Monty Parking gave us a most informative talk about Fergus Anckorn,
a survivor of a P.O.W. camp, entitled "Surviving by Magic".
Fergus Anckorn was born at South View House Dunton Green in 1918.
At age 4 he was given a magic set by his mother and as a young
boy would perform tricks at parties. By the time he was a teenager
he was quite a skilled performer.
A major Branson saw his act and suggested he try slight of hand
This was so successful that by the age of 18, in 1936 he became
the youngest member of the Magic Circle.
Encouraged by his father and brother, he took a course in Journalism
but despite their efforts he preferred to work at Marley Tile
Co. until the outbreak of war.
He enlisted in the Royal Artillery as a gunner, where he met
artist Ronald Searle.
He became ill with a serious skin condition and spent time in
Joyce Green hospital Dartford where he met his wife to be, Lucille;
while still stationed in the UK he and Searle organised concert
They performed in Liverpool before being posted to Nova Scotia,
thence on to Cape Town & Singapore.
In Singapore he engaged with the Japanese & was shot in his right
hand a & left leg. His condition was so serious that en route
to a hospital camp he had to be operated on in a makeshift first
aid port in a Post Office, where the surgeon prepared to amputate
Fortunately he was recognised as the magician seen in Liverpool
& the surgeon decided against amputation (although he could not
use the hand effectively for 5 years).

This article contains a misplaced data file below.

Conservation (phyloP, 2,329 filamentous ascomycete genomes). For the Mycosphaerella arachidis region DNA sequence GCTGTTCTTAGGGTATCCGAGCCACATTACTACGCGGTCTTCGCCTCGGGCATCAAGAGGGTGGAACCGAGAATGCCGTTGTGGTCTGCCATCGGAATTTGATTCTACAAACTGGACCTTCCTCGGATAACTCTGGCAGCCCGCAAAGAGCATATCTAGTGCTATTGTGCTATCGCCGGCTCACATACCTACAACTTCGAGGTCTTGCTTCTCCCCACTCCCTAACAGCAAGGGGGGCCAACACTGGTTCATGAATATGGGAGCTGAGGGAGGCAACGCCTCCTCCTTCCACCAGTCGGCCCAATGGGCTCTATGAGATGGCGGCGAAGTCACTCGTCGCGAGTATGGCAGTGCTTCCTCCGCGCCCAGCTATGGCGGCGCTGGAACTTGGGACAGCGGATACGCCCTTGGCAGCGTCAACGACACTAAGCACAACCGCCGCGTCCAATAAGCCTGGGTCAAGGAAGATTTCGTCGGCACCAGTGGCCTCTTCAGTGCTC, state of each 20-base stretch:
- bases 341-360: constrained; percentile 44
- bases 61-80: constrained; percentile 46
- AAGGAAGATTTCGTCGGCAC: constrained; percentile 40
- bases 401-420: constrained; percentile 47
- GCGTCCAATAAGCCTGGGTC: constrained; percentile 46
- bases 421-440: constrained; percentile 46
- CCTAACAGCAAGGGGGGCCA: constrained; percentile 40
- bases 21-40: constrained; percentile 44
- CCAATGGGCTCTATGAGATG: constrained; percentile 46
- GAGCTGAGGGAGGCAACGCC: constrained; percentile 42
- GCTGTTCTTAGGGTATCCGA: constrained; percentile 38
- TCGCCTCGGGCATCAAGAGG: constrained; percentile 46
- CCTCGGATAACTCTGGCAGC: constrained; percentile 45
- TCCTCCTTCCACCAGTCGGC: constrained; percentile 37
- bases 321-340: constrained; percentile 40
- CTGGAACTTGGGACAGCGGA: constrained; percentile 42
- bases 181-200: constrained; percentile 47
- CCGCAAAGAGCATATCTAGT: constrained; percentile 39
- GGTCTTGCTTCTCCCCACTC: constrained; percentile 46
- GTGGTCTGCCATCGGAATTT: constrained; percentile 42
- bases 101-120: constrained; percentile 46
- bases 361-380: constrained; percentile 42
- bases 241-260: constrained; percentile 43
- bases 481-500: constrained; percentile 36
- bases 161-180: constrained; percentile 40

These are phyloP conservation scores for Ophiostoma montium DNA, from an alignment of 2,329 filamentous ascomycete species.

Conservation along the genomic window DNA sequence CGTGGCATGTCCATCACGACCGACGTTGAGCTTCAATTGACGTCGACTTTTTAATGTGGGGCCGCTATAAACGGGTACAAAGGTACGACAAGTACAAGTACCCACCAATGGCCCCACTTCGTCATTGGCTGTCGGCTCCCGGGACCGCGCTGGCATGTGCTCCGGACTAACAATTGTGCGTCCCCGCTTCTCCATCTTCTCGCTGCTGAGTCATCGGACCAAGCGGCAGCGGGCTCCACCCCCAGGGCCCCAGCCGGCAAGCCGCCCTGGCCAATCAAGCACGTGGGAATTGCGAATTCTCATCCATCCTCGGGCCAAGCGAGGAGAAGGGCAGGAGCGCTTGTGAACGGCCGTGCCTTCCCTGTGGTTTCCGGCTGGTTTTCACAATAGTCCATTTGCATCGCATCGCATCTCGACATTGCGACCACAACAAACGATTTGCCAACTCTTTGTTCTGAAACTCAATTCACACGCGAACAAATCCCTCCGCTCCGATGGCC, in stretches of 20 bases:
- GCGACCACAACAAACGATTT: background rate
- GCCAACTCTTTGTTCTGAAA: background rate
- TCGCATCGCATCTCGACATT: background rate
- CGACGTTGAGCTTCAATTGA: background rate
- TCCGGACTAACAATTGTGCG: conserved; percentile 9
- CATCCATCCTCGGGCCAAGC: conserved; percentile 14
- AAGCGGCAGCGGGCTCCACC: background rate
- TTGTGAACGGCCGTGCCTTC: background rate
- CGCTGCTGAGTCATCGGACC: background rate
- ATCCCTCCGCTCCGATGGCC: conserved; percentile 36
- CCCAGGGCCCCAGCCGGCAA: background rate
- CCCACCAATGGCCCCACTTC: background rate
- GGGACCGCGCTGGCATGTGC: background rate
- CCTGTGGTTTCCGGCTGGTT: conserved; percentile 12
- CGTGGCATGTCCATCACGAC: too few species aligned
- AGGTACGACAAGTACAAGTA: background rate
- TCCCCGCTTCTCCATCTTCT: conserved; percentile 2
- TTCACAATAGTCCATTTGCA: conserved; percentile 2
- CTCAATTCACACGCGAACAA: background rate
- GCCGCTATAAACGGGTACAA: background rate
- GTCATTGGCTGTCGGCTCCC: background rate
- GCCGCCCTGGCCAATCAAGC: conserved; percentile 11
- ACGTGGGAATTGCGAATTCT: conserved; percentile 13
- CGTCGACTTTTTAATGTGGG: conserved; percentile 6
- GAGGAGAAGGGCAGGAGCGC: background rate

Angus returned to the front but had the misfortune to be in hospital
where the Japanese came through bayoneting patients in their beds,
of 76 in the ward only 4 survived.
A total of 200 staff & patients were killed that day.
Fergus was then interned with 15,000 men in Changhi barracks -
nicknamed 'The Black hole of Changhi'.
Fergus lifted moral by entertaining the troops with his tricks
& was also commanded to do shows for his captors.
He soon learned that since they considered him vermin, anything
that he used in his act would be discarded & he was able to purloin
many useful items.
In 1942 he was transported northwards to Malaya to start work
on the Thai Burma railway.
He helped build the 2 bridges which featured in the film Bridge
over the River Quai. At this time Fergus was posted as missing,
but by a stroke of luck the Red Cross handed out postcards for
them to fill in & send him & he was able with his knowledge of
Pitman's shorthand, to send a message in code to his mother saying
'still smiling'. Months later this card was delivered & his mother
recognised the coded message & replied in similar vein.
The Japanese dished out hard punishment for 'minor misdemeanours'.
Fergus was severely burned with creosote & spent weeks in hospital
camp because he was unable to work efficiently with his damaged
hand. He was put to work there dressing & treating ulcerated wounds
& amputations & preparing corpses for burial. Nevertheless he
continued to entertain the troops, & his captors.
He was able to cobble together prosthetic limbs which many survivors
preferred to use after the war because they were so light & comfortable.
After a disastrous bombing raid by the allies in which 400 were
injured & 76 killed, he helped level & mark out a football pitch
which held the message POW so that further incoming allied aircraft
could recognise the site.
After Hiroshima & the surrender of the Japanese the prisoners
were sent to Rangoon for careful "fattening up" before being repatriated;
upon his return to UK, Fergus married Lucille & they had 2 children.
He became a recluse & suffered nightmares for many years until
in 2005 he revisited Singapore & this finally banished his demons.
In 1951 he met again the surgeon who had operated on his hand
previously, who offered to reconnect the nerve & Fergus made a
He returned to work at Marley Tile & lectured at West Kent College.
Now at 92 Fergus is the oldest member of the magic circle.
He says he feels no bitterness.
In all a most fascinating & poignant evening.